We haven’t ever had a TV, so cable wasn’t something we needed to pay for.

We also chose the cheapest home Internet plan, which saves quite a bit each month.

We also try to keep our pantry stocked with basic ingredients so we don’t find ourselves needing to go out to eat out of desperation!

If we do go out to eat, it’s usually because we’re away from home or because it was a planned event.

7. Save your change

We keep a change jar in our closet, and we regularly add our spare change to the jar. It’s always fun to take it to the bank and see how much we’ve accumulated!

It’s been close to $100 before, and one especially lean year it even helped pay for Christmas gifts.

8. Use coupons

We don’t use a ton of coupons because we often buy food from stores that don’t accept coupons (like the discount grocery store I mentioned above).

We live in a fairly rural area without a lot of choices, and sometimes coupons aren’t available for the type of food we prefer.

However, we do use coupons whenever possible, and I may start using them more often!

Comparison shopping is a great idea if you have more than one grocery store in your area.

9. Buy used or make your own

We’re no strangers to garage sales and thrift stores. And we’re not afraid to accept things other people are getting rid of.

Our whole living room is full of hand-me-down furniture or items we purchased at flea markets!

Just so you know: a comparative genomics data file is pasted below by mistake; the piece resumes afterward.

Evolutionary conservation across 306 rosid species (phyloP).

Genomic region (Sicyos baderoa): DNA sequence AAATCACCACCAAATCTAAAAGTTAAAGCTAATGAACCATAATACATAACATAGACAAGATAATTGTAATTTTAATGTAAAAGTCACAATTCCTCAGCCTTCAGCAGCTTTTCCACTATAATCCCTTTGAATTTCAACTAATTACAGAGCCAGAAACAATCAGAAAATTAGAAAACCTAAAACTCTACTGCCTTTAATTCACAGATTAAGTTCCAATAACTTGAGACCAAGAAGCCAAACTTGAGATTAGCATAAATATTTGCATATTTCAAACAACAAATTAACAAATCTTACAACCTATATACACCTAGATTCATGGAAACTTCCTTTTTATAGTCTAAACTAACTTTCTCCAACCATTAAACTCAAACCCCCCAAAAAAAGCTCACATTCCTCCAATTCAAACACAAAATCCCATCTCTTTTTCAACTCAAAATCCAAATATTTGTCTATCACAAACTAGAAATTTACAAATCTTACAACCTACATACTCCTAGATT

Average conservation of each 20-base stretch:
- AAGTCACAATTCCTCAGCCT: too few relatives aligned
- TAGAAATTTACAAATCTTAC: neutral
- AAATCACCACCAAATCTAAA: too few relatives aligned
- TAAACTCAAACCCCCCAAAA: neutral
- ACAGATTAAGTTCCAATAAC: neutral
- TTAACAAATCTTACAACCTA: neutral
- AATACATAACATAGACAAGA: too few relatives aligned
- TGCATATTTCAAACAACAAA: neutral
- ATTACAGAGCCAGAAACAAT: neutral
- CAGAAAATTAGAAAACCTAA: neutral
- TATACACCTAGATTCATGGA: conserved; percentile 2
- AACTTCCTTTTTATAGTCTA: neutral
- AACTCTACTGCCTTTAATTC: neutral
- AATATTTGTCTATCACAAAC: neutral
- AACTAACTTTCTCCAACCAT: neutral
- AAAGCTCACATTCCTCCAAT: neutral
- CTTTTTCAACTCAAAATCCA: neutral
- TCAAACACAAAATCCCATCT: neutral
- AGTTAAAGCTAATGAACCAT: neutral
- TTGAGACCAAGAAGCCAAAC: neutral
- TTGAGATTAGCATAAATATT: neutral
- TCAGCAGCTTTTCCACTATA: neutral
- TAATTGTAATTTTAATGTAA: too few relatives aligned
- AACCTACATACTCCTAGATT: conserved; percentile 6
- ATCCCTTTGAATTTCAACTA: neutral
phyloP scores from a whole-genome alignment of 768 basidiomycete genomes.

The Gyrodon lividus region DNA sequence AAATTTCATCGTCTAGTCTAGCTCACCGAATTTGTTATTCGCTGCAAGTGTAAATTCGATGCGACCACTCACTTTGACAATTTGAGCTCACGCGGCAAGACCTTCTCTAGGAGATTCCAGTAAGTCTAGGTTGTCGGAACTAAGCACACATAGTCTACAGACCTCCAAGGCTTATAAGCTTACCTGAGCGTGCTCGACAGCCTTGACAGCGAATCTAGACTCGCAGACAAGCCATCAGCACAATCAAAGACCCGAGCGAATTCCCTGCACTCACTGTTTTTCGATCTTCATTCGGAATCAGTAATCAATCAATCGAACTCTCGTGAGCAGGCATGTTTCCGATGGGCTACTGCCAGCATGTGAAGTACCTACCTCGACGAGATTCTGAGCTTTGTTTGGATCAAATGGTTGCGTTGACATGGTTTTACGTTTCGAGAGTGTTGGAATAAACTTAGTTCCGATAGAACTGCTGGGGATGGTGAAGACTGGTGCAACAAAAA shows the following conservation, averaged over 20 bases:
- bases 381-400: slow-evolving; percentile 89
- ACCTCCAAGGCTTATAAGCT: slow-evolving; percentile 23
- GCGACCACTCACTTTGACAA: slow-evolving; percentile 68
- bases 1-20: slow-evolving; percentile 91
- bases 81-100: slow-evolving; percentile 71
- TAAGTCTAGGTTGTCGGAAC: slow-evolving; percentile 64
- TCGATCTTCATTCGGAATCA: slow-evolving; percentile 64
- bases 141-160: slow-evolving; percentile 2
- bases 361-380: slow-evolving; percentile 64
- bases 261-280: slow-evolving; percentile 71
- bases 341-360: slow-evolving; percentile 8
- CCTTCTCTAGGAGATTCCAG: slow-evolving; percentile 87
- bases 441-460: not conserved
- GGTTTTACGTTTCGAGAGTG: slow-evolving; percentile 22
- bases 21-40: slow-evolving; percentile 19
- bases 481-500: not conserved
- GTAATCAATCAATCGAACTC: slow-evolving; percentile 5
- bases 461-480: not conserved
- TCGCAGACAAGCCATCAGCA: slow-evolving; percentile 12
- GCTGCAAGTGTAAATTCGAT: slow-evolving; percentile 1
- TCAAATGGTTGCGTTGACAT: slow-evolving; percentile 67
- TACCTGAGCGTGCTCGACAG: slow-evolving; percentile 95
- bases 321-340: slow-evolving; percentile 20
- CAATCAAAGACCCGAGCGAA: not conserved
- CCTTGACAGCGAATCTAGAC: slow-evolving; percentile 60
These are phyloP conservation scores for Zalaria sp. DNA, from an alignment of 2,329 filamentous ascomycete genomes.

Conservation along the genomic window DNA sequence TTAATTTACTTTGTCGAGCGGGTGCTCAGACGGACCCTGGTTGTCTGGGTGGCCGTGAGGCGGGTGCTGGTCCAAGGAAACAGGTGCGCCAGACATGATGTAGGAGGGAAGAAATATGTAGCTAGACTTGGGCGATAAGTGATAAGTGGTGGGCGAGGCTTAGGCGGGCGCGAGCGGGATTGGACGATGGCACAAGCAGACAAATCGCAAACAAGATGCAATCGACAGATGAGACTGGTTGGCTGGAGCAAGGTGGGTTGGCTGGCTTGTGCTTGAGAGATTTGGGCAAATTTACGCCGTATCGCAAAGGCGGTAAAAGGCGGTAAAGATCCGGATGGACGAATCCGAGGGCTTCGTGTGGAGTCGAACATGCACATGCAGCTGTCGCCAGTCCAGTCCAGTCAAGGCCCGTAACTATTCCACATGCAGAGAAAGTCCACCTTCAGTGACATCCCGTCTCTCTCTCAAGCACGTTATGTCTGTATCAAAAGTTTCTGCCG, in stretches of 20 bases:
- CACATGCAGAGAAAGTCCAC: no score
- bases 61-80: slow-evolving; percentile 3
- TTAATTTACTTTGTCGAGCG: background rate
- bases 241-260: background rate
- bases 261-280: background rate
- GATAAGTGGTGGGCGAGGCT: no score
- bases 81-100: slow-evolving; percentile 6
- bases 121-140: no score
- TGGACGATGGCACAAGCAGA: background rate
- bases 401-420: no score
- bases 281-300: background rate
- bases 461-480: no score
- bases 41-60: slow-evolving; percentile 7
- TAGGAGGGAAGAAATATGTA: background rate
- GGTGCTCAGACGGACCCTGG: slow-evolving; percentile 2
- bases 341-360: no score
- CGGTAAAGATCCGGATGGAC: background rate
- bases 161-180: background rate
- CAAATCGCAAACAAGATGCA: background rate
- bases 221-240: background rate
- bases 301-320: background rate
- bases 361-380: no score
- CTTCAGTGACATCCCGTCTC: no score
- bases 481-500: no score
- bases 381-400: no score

I especially love to buy gently used children’s clothing  or make my own clothes (although I don’t do this as much anymore).

Kids are so hard on clothes that it doesn’t make sense to buy expensive clothes for them.

10. Lower monthly bills

Try to get your monthly payments as low as possible. We’ve even been able to negotiate with some companies in order to get a lower bill.

11. Avoid debt

This is one of the keys to being able to live well on a lower income.

We’ve been working toward becoming debt-free, and I so much wish we were at the end of the journey already!

What Are Your Best Tips for Surviving on One Income?

I’m always on a quest for more ideas, and we’re constantly scrutinizing our lifestyle to see where we could save more.

Do you have any money-saving tips for how to survive on one income that have worked for you? We’d love to hear them!

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  1. Great tips! We are on one income and recently paid our mortgage off so we are debt free!

    But since you live in a rural area, I would say grow your own food! We lived in the suburbs, and my parents turned our backyard into a garden. We grew tomatoes, green onions, squash, spinach and eggplant. Whatever we could not eat, we shared with neighbours and then the rest we froze for meals during the winter. It was a great help and my parents were able to pay off their mortgage in 5 years!

    1. Thank you, Samirah! And congratulations on becoming debt free! That’s our goal, too. And thanks for sharing the garden tip. We do have a garden every year, so I’m not sure why I didn’t add that to the post—definitely going to add it in! Loved hearing about your parents’ experience, too. Very encouraging!